High School Reunion: Bernadette Harris 1997-2001
My time in high school was among the most fragmented years of my life. The group of people I roamed the roofs of the school with, and had to stay after with, were the misfits of the misfits. And by that, I mean we easily were on the fringe of so many groups: the jocks, the goths, the band geeks, the nerds. The more we tried to find our forever home, the less anyone really knew us. My discovery of edgy or even good music was a similar experience. I had no older siblings to steal records or tapes from. After a youthful diet of strictly The Beatles and classic rock from Dad (loved) and ’90s country and zydeco from Mom (hated), I spent a lot of time gorging on popular music to figure out what I actually liked.
David Bowie (featuring NIN) – I’m Afraid of Americans
I have an almost unhealthy interest in David Bowie to this day. My father, who I’ll never forgive for being the perfect age to be a Bowie fan during Bowie’s most influential phases (Ziggy Stardust, Aladdin Sane), was never into the glam scene. After a childhood fascination with the Thin White Duke’s codpiece in Labyrinth, I spent a lot of time hoping this song would come on the radio as a teen. As an added bonus, Bowie also introduced me to Trent Reznor and NIN. My life was never the same.
Radiohead – Fake Plastic Trees
Thom Yorke can sing exactly how my soul felt sometimes as a teenager. If the super-angsty me of 1998 had a voice, it would sound so like “Fake Plastic Trees.”
Presidents of the United States – Peaches
Quirky is probably the best way to describe the group of friends I eventually fell in with. If this song isn’t one of the quirkiest of the late ’90s, I don’t know what is. I feel like this should have been the alternate theme song for Designing Women.
Cardigans – Lovefool
Bit of trivia: this song dropped on my 13th birthday. This song always speaks to the girl who was waiting for her first kiss, first boyfriend, first inappropriate touch. This upbeat pop confection was featured on the Romeo + Juliet soundtrack, and who wasn’t in love with a mid-’90s Leonardo Dicaprio?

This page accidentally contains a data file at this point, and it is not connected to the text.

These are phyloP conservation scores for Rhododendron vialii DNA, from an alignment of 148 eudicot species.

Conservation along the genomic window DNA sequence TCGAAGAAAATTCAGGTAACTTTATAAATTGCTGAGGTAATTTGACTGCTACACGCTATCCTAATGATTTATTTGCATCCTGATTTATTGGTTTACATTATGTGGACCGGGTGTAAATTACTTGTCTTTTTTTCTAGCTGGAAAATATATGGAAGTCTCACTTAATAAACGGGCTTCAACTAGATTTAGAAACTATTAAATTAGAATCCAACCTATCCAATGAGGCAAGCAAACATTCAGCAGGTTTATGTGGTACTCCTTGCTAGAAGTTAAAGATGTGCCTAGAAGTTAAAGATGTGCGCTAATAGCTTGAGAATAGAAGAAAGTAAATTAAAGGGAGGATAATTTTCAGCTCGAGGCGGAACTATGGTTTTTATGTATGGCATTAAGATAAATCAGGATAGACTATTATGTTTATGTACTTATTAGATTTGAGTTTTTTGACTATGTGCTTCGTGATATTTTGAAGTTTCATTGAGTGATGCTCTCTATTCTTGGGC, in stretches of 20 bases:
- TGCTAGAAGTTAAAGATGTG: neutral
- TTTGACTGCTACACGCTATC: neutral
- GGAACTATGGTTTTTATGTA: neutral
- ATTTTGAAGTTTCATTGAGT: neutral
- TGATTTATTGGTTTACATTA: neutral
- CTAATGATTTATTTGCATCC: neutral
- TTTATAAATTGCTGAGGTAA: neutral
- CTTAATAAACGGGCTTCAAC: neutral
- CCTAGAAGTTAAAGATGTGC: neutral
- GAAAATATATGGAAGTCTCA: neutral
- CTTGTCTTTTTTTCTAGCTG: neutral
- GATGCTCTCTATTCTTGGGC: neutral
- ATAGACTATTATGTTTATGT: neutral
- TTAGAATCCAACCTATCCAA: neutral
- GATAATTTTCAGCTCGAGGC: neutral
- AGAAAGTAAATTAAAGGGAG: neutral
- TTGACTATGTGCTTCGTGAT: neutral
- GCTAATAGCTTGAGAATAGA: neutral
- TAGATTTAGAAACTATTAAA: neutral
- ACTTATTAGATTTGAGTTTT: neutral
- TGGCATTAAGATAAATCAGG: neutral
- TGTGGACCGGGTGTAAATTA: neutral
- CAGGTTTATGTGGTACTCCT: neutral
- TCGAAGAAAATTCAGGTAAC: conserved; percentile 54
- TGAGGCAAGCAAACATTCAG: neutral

Lauren Hill – Doo Wop (That Thing)
I heart Lauryn Hill. Especially when she made your grandmother’s golden oldies so cool again. Hill has that sly smile and those soulful vocals: a one-two punch combined with deliberate lyrics and catchy hooks.
Weezer – The Good Life
Every self-professed geek I knew loved Weezer. We lived in an area of the country that if you wanted to see any of your favorite bands, you had to commit to at least a three hour drive to New Orleans or four to Houston. This was a band that got us on the road. And considering Weezer’s electric live shows, the trip was well worth it. Weezer had us all “shakin’ booty, makin’ sweet love all the night.”
Tori Amos – Raspberry Swirl
Tori Amos was probably one of the reasons that I had to wear headphones when I was at home, otherwise I would have heard the “You’re going to hell” lecture from my mother. Again. I listened to Tori on the sly, when I escaped to a friend’s house. Instead of sneaking drinks from locked liquor cabinets, we were watching surreal videos like this late night on MTV.
Bjork – It’s Oh So Quiet
I love musicals. I love Bjork. I love this video. Thank you, Spike Jonze. This is perfect. THIS IS IT!
Stars – Hum
There was a small punk scene in Lafayette, Louisiana, and I got to see a few shows at some all ages oxygen bars (really?). Some band that I’ll never remember covered this song, and it became a staple of every mixtape I ever made.
Queen – Bohemian Rhapsody
Queen‘s “Bohemian Rhapsody” played such a large part of my teenage existence. My friends and I were the ones that stopped at red lights and head-banged at just the right moment. In fact we drove around specifically to do this. I had this music video on VHS and played it in the time just before watching Highlander. I totally just admitted that.